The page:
Share of COVID-19 cases caused by more infectious Delta variant more than double in Germany

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Pediatric nurse Jenny gives a Johnson & Johnson COVID-19 vaccine injection during vaccination at the Revolte Bar, which has been able to reopen after coronavirus disease (COVID-19) restrictions were eased, in Berlin, Germany June 13, 2021. REUTERS/Annegret Hilse

BERLIN, June 28 (Reuters) - The share of COVID-19 cases caused by the more infectious Delta variant of the coronavirus more than doubled in Germany within a week and is likely to gain more traction over other variants, a senior health official was quoted as saying on Monday.

Lothar Wieler, president of the Robert Koch Institute public health agency, told officials during a meeting that a genome sequencing analysis had shown the Delta variant accounting for 36% of infections in the week of June 14-20, up from 15% in the previous week, according to a senior official at the meeting.

Given the fast spread of the newer version of the virus and the slow analysis of the detailed data, Wieler estimated that the Delta variant was now already representing more than 50% of registered cases, the source added.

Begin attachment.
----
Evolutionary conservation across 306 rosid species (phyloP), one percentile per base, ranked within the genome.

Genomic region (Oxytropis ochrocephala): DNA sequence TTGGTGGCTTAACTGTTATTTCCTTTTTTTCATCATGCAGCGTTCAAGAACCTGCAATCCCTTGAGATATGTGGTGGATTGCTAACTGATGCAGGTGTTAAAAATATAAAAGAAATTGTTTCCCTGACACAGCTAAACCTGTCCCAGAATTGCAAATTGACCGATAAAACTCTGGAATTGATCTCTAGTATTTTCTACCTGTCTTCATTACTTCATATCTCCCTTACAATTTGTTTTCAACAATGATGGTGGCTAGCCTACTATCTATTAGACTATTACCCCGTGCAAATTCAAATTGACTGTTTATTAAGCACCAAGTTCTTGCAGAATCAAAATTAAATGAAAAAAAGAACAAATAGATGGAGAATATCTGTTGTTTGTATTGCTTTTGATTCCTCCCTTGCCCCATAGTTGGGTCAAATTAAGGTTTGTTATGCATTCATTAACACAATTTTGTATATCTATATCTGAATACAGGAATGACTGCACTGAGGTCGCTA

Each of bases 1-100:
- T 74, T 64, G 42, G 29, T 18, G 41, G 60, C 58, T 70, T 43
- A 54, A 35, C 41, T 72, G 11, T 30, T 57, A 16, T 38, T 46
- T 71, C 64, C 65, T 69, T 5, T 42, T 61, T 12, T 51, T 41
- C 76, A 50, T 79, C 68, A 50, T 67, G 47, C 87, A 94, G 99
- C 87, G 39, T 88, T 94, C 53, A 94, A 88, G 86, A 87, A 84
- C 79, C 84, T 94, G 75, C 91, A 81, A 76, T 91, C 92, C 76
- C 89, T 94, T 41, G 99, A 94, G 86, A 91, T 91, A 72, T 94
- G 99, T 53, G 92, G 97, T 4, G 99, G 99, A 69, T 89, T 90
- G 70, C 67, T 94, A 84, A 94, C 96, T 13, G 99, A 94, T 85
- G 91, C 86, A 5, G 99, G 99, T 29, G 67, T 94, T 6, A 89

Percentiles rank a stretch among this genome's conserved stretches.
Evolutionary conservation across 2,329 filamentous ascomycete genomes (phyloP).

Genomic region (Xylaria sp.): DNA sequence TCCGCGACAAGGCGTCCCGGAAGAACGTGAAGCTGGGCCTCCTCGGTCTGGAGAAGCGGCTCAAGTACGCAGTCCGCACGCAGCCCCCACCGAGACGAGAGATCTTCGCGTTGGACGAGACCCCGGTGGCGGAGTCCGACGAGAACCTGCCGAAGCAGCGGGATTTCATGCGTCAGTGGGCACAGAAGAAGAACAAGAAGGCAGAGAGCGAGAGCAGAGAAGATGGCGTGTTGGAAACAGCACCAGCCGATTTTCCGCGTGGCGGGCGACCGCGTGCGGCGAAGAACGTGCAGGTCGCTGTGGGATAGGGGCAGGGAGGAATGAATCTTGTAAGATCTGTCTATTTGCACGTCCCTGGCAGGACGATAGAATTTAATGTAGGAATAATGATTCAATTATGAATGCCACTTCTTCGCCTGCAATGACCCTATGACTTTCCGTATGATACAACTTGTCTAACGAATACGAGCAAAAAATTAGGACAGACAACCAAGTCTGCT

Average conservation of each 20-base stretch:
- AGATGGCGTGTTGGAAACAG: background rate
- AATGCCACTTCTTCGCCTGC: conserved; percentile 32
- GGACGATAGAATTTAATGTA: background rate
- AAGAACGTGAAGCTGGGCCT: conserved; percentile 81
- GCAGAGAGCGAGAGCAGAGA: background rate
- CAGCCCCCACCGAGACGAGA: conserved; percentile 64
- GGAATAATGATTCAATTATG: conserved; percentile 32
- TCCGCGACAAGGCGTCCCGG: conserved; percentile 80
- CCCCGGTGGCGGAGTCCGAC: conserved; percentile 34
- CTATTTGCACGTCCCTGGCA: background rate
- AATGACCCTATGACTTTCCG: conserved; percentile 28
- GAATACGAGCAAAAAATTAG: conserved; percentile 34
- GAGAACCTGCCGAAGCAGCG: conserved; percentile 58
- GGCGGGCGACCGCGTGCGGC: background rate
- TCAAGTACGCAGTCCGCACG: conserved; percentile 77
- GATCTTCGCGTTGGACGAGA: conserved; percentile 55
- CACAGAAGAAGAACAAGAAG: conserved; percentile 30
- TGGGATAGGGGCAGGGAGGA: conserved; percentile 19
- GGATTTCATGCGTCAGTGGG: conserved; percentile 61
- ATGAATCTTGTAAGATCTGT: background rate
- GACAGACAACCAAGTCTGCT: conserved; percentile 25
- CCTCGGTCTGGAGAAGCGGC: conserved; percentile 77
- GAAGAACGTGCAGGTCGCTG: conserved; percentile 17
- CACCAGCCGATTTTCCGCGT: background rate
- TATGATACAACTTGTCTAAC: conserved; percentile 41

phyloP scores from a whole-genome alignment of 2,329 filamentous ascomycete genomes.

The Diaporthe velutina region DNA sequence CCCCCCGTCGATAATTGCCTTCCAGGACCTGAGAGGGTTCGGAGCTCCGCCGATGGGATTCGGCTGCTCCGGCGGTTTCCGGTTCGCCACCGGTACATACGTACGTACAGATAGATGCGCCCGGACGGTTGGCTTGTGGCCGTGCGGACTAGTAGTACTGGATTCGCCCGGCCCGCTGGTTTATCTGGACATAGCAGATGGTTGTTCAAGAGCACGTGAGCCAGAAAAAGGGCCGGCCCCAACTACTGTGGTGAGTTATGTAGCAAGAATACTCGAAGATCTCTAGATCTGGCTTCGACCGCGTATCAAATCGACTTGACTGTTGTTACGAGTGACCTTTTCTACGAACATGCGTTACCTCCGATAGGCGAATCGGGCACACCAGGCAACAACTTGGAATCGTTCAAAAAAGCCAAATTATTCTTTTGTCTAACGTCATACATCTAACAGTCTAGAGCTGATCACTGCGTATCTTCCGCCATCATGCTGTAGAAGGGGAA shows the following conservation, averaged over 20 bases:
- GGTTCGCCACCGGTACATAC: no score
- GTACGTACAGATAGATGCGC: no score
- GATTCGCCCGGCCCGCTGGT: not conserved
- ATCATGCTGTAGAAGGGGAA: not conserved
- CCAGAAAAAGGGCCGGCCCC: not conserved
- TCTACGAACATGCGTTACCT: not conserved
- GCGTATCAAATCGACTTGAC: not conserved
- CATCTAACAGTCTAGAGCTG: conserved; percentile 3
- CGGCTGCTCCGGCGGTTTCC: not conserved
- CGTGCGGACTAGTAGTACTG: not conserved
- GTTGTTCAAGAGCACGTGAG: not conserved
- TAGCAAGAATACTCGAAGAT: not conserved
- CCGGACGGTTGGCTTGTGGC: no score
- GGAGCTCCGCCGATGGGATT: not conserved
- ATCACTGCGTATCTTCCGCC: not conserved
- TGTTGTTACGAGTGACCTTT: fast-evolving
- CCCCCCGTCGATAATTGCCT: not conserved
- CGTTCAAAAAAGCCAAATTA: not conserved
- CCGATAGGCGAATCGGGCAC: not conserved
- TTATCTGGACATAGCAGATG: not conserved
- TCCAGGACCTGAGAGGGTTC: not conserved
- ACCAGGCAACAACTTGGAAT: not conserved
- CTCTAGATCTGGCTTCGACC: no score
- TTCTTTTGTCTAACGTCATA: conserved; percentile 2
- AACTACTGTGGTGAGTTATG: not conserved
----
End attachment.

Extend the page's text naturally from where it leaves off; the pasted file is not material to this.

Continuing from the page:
Bavarian Prime Minister Markus Soeder told reporters earlier on Monday that he expected the Delta variant, first identified in India, to become the dominant virus strain in Germany by summer. Cases caused by the variant have also been surging in several other countries.

"Ignoring the Delta variant would be a serious mistake," Soeder warned, adding that nobody should think problems related to the more infectious variant would just go away.

Soeder urged citizens to get vaccinated as this would offer the best protection against the coronavirus.

In Germany, roughly 54% of the population has received a first jab and some 35% are fully vaccinated. Health officials have said the spread of the disease can be slowed and the number of cases, hospitalizations and COVID-19 deaths reduced if a high percentage of the population gets vaccinated.

Reporting by Michael Nienaber; Editing by Bill Berkrot

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